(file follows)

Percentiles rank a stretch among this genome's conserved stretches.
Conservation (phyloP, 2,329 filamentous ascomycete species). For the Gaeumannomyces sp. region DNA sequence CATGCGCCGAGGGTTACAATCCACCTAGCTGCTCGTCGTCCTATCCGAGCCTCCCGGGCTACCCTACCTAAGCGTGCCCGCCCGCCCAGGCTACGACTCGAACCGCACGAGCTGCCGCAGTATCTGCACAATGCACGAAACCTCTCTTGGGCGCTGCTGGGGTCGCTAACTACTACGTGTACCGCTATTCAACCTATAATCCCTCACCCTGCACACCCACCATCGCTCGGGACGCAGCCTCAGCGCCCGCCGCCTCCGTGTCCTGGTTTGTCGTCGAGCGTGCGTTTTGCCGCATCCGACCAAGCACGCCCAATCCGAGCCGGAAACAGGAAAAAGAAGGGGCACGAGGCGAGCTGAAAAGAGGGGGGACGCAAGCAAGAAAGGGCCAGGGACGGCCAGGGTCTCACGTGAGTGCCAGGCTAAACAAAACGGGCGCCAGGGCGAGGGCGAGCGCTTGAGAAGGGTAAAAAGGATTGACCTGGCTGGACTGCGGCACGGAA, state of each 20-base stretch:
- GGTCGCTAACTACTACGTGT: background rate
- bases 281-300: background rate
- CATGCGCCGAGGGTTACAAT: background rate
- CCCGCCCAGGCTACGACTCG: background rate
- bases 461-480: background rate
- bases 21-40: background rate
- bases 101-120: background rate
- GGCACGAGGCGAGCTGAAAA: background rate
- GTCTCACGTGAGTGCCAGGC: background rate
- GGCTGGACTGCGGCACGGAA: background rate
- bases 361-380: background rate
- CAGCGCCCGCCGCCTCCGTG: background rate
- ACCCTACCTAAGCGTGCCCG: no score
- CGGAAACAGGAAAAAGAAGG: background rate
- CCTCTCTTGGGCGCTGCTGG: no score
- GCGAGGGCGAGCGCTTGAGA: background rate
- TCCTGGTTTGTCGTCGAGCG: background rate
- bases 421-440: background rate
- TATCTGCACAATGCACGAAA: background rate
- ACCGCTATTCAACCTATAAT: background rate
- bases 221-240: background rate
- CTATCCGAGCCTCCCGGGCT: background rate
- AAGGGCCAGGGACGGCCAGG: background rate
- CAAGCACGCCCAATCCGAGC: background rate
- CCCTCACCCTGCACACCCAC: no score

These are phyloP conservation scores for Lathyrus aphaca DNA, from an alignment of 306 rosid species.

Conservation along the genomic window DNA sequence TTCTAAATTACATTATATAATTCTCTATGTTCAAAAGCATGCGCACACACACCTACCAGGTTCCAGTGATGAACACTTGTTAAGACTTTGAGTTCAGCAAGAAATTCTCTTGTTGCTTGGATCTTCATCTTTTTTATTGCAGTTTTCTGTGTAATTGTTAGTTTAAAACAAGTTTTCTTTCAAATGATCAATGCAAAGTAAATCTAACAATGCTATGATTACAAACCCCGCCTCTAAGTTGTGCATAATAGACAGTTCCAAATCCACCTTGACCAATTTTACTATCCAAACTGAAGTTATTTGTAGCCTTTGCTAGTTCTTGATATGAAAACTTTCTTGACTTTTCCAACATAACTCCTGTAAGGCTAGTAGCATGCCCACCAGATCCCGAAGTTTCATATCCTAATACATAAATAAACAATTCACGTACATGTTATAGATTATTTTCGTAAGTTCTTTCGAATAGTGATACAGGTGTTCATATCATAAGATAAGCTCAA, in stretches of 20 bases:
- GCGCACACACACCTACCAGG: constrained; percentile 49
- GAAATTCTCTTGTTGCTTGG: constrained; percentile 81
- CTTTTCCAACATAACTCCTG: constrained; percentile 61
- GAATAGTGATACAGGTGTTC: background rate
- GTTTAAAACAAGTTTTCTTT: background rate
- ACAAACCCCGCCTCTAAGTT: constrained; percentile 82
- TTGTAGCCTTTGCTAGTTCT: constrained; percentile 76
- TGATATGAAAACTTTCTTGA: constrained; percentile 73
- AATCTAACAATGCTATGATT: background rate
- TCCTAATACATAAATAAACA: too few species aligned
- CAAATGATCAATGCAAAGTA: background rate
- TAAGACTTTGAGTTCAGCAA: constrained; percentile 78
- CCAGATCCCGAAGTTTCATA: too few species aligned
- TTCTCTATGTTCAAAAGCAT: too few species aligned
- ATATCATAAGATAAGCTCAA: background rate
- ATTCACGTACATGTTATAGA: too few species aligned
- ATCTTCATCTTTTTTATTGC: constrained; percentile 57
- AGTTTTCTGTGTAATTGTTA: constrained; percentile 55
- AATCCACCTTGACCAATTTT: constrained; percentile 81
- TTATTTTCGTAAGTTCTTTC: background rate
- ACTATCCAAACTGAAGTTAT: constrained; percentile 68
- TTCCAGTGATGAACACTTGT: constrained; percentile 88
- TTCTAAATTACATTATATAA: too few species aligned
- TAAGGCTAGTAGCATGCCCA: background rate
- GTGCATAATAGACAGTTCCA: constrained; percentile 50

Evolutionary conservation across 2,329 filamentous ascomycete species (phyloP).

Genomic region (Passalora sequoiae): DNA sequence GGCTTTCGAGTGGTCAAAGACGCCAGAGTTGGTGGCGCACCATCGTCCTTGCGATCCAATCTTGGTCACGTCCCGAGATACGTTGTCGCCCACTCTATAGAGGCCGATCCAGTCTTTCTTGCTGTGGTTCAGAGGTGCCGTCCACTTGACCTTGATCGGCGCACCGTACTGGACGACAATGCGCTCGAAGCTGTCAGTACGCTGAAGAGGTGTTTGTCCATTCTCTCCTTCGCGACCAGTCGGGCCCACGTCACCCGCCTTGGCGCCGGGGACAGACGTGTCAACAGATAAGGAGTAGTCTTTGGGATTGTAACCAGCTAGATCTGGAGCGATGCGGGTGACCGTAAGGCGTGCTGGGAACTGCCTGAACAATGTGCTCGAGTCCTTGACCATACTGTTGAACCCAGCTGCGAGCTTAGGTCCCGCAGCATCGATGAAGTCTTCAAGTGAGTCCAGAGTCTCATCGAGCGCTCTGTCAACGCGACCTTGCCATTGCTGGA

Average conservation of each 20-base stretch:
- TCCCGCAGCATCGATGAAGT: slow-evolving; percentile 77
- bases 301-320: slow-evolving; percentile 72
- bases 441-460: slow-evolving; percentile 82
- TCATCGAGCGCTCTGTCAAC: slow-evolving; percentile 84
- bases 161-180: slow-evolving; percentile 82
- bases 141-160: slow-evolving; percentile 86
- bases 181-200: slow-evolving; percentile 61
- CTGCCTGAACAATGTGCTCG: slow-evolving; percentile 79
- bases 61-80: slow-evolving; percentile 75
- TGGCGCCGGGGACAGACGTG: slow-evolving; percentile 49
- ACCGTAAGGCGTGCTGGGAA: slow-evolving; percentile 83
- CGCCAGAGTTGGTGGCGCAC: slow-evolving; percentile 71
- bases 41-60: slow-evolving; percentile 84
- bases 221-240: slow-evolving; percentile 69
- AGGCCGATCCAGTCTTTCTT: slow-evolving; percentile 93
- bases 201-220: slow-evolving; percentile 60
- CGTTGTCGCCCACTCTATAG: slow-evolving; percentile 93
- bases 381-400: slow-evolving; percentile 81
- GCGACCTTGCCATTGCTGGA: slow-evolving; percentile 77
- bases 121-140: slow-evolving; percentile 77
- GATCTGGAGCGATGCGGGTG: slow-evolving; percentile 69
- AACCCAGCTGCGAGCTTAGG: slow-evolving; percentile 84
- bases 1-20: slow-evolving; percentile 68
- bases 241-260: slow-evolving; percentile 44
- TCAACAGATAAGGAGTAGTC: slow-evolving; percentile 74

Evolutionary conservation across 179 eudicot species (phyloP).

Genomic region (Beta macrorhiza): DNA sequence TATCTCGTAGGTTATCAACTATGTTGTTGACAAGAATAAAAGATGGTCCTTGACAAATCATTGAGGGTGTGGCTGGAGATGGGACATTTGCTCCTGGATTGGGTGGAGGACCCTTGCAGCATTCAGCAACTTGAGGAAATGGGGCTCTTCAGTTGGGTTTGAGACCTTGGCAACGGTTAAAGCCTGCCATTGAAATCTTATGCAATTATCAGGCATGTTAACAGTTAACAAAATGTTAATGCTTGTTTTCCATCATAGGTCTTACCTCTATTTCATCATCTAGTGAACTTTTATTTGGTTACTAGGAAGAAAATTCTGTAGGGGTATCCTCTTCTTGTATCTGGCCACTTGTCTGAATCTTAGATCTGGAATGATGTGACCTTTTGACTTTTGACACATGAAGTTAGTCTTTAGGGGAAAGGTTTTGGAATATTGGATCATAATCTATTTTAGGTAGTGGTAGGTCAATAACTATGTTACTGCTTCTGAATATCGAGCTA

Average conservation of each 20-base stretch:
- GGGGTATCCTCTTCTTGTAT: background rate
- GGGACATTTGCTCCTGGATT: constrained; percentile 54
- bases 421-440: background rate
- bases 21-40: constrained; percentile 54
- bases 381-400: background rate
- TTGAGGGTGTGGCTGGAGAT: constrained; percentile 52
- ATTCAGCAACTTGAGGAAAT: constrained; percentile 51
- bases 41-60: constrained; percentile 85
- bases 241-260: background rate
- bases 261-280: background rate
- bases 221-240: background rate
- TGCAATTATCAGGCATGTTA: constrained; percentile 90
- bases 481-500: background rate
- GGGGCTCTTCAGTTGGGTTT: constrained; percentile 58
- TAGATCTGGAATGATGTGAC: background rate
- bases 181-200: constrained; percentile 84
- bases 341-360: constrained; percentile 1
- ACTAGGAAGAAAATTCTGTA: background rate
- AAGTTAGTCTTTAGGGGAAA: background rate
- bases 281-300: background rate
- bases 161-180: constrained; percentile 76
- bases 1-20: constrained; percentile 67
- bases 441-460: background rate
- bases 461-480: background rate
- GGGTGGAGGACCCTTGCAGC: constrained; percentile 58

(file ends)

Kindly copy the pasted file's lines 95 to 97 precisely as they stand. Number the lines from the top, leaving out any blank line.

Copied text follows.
- bases 261-280: background rate
- bases 221-240: background rate
- TGCAATTATCAGGCATGTTA: constrained; percentile 90